abnegation

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noun ab·ne·ga·tion \ˌab-ni-ˈgā-shən\

Definition of abnegation

formal

  1. :  denial; especially :  self-denial Monks practice abnegation of the material aspects of human life.

Examples of abnegation in a sentence

  1. the couple's sudden abnegation of life in the fast lane for work as missionaries stunned everyone

Did You Know?

Abnegation plays an important part in the teachings of all the major religions. The founder of Buddhism was a prince who gave up all his worldly goods when he discovered the world of poverty that lay outside the palace gates, and abnegation has been a Buddhism practice ever since. Hinduism has an even older tradition of abnegation. Special periods of abnegation and fasting may even be included in a religion's yearly calendar; serious Christians give up some pleasure for the 40-day period of Lent, for instance, and Muslims are forbidden to eat during daylight hours during the month of Ramadan.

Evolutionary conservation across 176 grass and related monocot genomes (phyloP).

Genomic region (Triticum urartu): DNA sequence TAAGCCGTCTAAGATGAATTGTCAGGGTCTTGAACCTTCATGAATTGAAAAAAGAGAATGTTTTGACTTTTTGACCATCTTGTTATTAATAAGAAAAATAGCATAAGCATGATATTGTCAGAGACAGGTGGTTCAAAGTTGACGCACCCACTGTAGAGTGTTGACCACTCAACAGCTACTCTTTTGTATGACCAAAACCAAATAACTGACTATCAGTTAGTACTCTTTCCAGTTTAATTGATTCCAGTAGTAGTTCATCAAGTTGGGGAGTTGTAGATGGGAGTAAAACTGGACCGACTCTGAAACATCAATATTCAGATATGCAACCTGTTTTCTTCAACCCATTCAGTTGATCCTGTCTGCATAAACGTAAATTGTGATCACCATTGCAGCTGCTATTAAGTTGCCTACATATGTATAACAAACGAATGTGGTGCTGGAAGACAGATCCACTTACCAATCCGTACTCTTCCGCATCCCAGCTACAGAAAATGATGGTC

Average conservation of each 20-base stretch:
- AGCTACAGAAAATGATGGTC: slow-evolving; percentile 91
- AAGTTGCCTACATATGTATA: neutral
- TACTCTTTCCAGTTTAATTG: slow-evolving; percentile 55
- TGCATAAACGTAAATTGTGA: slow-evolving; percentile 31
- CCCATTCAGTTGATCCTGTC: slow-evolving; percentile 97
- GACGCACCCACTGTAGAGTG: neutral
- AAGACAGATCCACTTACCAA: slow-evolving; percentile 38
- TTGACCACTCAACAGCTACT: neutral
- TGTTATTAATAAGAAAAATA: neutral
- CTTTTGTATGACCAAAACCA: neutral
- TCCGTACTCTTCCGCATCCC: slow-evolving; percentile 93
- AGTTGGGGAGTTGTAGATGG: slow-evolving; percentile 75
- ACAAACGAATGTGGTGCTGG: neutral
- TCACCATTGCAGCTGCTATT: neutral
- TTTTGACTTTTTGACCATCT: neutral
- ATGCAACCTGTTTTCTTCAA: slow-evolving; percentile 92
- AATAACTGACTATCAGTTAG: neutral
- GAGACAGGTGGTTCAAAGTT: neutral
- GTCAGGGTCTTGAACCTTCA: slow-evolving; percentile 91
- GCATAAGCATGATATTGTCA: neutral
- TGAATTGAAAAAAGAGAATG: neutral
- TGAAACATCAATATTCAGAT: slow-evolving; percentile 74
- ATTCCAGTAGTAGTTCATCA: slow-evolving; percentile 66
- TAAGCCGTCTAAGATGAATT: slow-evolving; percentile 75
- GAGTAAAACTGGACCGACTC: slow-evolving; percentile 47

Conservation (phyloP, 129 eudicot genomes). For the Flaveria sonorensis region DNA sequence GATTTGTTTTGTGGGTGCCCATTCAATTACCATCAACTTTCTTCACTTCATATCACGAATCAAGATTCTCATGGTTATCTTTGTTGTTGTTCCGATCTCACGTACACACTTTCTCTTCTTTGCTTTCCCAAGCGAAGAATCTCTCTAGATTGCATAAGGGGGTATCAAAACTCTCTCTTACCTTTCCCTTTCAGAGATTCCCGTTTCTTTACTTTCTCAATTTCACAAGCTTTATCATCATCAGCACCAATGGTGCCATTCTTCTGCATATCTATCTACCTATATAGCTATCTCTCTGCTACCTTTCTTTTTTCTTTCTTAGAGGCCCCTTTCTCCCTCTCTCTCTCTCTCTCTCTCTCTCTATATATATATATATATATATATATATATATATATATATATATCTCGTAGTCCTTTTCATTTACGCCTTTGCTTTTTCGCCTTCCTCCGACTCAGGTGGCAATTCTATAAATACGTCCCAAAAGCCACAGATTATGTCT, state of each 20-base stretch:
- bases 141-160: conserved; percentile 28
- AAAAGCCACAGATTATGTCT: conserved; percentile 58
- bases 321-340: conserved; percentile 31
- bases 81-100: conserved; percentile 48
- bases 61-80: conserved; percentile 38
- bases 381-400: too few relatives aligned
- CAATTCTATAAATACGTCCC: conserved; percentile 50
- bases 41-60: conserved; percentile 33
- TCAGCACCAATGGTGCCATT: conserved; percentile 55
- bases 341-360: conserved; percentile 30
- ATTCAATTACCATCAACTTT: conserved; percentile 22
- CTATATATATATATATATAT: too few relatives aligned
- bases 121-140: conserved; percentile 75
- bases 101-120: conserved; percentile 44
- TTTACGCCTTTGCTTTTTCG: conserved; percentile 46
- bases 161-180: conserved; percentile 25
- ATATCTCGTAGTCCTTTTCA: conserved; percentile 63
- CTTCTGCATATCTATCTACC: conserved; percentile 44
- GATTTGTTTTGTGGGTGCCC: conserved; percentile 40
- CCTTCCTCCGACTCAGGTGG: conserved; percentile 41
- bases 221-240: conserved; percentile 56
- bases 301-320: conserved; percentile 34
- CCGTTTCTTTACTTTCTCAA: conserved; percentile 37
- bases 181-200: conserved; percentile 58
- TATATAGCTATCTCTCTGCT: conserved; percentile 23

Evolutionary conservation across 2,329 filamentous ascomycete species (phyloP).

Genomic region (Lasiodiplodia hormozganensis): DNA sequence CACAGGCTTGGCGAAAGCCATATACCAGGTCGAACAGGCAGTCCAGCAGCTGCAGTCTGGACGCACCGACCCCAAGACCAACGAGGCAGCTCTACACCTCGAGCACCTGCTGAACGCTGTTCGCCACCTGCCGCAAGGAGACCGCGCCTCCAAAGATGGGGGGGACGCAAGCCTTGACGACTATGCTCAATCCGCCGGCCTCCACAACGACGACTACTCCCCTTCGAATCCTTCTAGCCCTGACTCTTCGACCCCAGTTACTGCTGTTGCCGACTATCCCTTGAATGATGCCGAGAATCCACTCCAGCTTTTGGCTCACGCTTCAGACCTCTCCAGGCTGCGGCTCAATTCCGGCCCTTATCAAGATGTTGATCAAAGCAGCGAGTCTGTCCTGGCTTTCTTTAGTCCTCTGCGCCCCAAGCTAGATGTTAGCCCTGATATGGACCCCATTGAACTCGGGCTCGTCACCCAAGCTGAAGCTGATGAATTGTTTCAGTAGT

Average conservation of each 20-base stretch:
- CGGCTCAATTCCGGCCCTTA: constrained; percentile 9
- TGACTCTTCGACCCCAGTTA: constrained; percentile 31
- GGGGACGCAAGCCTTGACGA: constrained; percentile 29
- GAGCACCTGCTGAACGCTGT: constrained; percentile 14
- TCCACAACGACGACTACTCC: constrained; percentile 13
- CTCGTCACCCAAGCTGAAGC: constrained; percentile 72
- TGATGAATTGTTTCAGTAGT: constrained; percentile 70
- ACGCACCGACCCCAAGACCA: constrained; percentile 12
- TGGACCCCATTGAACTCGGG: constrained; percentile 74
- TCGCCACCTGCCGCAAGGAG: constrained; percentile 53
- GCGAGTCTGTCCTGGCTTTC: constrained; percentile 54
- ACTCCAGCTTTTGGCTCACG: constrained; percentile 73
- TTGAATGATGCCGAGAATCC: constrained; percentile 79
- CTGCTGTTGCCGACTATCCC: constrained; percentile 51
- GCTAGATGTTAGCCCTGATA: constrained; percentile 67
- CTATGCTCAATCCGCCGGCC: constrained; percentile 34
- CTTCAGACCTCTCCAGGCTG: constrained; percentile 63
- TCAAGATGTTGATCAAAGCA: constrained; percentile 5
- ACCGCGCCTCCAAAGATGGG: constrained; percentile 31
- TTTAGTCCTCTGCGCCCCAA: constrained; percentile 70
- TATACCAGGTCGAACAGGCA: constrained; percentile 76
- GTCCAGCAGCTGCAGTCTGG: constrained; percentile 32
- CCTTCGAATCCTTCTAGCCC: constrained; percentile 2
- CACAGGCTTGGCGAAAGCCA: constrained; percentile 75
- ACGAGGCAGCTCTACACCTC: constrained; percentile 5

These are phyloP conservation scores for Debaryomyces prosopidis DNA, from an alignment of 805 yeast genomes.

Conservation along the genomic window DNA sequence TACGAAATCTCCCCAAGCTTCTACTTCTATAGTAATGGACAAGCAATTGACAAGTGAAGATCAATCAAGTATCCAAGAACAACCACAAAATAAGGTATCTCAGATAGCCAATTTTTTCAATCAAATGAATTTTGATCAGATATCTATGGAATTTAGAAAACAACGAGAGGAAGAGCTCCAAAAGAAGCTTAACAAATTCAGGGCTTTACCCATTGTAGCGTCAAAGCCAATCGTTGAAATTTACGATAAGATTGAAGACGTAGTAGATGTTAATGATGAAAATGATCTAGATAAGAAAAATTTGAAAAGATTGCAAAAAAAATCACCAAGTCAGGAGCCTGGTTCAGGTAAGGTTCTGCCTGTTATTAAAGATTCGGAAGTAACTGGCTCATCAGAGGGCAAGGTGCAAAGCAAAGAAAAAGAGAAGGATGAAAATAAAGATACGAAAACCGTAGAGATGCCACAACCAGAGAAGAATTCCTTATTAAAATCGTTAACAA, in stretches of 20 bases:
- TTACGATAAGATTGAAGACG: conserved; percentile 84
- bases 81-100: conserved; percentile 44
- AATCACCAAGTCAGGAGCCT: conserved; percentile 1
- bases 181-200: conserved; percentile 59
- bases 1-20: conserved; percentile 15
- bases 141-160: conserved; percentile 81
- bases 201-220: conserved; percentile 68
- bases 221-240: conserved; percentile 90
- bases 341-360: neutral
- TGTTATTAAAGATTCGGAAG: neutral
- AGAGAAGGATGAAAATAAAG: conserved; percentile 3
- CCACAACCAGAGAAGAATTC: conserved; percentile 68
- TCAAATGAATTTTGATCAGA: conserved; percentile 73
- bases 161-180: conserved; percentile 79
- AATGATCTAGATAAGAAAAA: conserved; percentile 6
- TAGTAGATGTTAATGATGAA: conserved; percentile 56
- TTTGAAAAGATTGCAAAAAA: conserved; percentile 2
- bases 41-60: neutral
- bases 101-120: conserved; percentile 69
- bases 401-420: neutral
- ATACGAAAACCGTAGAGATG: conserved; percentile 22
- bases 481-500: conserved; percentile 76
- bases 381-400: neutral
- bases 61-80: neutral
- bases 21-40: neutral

Origin and Etymology of abnegation

Middle English abnegacioun, borrowed from Late Latin abnegātiōn-, abnegātiō, from Latin abnegāre “to refute, decline, deny” + -tiōn-, -tiō, suffix of action nouns — more at abnegate


First Known Use: 14th century



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